Though it's early in the year, you get the feeling that Julius Randle is going to get his, whether it's against UNC-Ashville or UNC.
He's a kid in a 6'9'', 250-pound muscular body. And it's just amazing what he's able to do with it.
Randle is arguably the toughest offensive mismatch in the country right now. Too strong on the interior and too elusive on the perimeter, he's got an advantage over practically every defender thrown his way.
Though there are some obvious differences, Randle's best-case NBA comparison looks like the inside-outside force that was Chris Webber.
With similar height and weight measurements, Randle also shares Webber's "angry" mentality on the interior.
He's got beast mode easily accessible, along with the "get off me" feature that can really jack up a crowd and team. Randle can be overwhelming in the paint, where he's capable of punishing weaker big men on the glass and at the rim.
Randle mixes his power game with an excellent handle and terrific mobility. Despite his size, coach John Calipari appears to have given him the green light to to push the ball off of defensive rebounds.
Though we're not yet ready to proclaim him the same-level passer as Webber, Randle does have a similar ability to handle the ball in the open floor.
Over time, Webber developed a reliable mid-range game, an area where Randle has shown promise. I'm not sure he'll be able to fulfill it in a one-and-done year, but he's proven to be a capable shooter over the past two high school seasons.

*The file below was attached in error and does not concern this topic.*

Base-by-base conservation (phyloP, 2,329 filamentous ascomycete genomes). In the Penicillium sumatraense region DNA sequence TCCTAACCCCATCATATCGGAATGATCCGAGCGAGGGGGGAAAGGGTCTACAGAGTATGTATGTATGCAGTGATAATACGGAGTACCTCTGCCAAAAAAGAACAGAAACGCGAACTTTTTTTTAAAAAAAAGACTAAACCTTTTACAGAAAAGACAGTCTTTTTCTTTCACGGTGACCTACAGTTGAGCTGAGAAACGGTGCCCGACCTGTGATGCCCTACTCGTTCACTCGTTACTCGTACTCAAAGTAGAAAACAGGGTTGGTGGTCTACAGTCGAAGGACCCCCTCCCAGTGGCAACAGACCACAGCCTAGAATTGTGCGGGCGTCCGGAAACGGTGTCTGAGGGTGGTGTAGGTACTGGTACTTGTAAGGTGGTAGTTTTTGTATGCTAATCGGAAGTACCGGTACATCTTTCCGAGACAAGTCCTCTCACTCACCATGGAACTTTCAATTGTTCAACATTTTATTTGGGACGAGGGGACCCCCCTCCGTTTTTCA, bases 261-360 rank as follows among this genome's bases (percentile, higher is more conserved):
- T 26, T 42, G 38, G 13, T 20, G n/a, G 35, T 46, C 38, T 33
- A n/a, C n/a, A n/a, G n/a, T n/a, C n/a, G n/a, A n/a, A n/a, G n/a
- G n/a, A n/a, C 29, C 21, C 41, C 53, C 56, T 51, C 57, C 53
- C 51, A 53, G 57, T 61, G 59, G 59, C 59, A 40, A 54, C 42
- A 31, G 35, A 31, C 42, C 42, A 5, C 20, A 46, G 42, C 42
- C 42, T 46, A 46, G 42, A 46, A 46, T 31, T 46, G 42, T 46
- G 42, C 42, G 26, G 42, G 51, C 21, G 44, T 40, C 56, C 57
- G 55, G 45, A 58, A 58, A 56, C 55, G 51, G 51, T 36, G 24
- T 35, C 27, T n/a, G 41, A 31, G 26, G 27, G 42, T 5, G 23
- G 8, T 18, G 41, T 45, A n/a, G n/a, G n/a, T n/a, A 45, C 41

However, both players' ability to play face-up basketball is what really drives the mismatch they present. Opposing big men just don't typically have the lateral quickness to stay in front of them defensively.
Few big men can move like Webber and Randle, but even fewer can do it with the ball in their hands.
Facing the basket, Randle is deceptively quick and slippery. Check out this play, which sees him change direction twice to beat three different defenders for a bucket.
This type of play is ordinary for a wing—not a 250-pound forward. He's got the ability to contort his body and get off clean looks, thanks to tremendous flexibility and body control.
Randle has NBA All-Star upside given how dangerous he can be offensively from so many different spots on the floor. And his tireless motor and competitive edge only increase his appeal as a prospect.
If there's anything to question or really fear, it's that Randle gets a little too carried away with his perimeter game. He's clearly comfortable out there, where he's a threat off the dribble or with the jumper.
But the perimeter game can result in a lower-percentage offensive attack. And when you've got Randle's size, strength and athleticism, you just don't want it to go to waste.
If the gravitational pull between positions sucks Randle towards small-forward territory, we could see a worst-case pro comparison of Lamar Odom.
Both Odom and Randle are big lefties who can rebound, handle the ball, score on the move or shoot outside. But consistency ultimately prevented Odom from becoming the All-Star he had the potential to be.
Defenses are likely going to try and turn Randle into a jump shooter if he gives them the chance. And by operating out on the perimeter too much, he could end up playing right into the opposition's game plan.
Realistically, Randle appears to be a mix of both Webber and Odom. Of course, neither are mirror images, but all three players share similar strengths and physical tools.
There's just so much to like and so little to question with Randle. He's got a high ceiling along with a high basement floor, and offers minimal risk on draft day.
Even his worst-case comparison is a pretty good one. Look for Randle to remain in top-three conversations throughout the year based on his All-Star ceiling and strong chances of reaching it.